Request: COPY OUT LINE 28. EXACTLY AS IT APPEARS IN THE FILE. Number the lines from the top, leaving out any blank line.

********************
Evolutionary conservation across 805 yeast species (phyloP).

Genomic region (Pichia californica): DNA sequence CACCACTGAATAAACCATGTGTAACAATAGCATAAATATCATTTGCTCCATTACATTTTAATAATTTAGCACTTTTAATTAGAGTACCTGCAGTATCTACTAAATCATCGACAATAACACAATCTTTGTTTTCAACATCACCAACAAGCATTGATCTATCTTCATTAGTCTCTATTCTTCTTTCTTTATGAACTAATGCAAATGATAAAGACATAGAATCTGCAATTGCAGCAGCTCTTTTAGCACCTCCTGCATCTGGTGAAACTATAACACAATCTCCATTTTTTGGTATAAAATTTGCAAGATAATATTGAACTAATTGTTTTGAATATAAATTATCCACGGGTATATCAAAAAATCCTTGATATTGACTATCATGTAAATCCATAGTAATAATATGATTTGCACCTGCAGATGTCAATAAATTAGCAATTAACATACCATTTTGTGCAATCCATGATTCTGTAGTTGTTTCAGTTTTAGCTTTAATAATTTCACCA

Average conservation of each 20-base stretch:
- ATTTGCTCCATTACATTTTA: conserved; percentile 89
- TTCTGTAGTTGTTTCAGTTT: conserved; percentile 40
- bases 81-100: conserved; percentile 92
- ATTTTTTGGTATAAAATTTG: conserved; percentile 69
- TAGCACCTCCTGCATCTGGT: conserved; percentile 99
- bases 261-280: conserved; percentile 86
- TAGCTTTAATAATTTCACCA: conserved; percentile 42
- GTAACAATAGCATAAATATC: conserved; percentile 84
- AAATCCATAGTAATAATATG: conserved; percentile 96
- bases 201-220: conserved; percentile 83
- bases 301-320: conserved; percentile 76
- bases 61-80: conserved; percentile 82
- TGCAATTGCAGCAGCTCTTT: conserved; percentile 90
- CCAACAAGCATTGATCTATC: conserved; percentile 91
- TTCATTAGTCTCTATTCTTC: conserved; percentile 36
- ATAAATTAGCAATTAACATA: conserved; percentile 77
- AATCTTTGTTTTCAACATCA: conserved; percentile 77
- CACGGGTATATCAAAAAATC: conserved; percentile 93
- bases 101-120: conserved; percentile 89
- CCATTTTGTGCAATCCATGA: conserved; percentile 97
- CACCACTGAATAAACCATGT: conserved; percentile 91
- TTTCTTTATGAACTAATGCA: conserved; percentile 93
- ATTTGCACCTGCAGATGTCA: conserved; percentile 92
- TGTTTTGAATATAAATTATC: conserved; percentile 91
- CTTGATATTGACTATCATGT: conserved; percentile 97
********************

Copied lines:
- CTTGATATTGACTATCATGT: conserved; percentile 97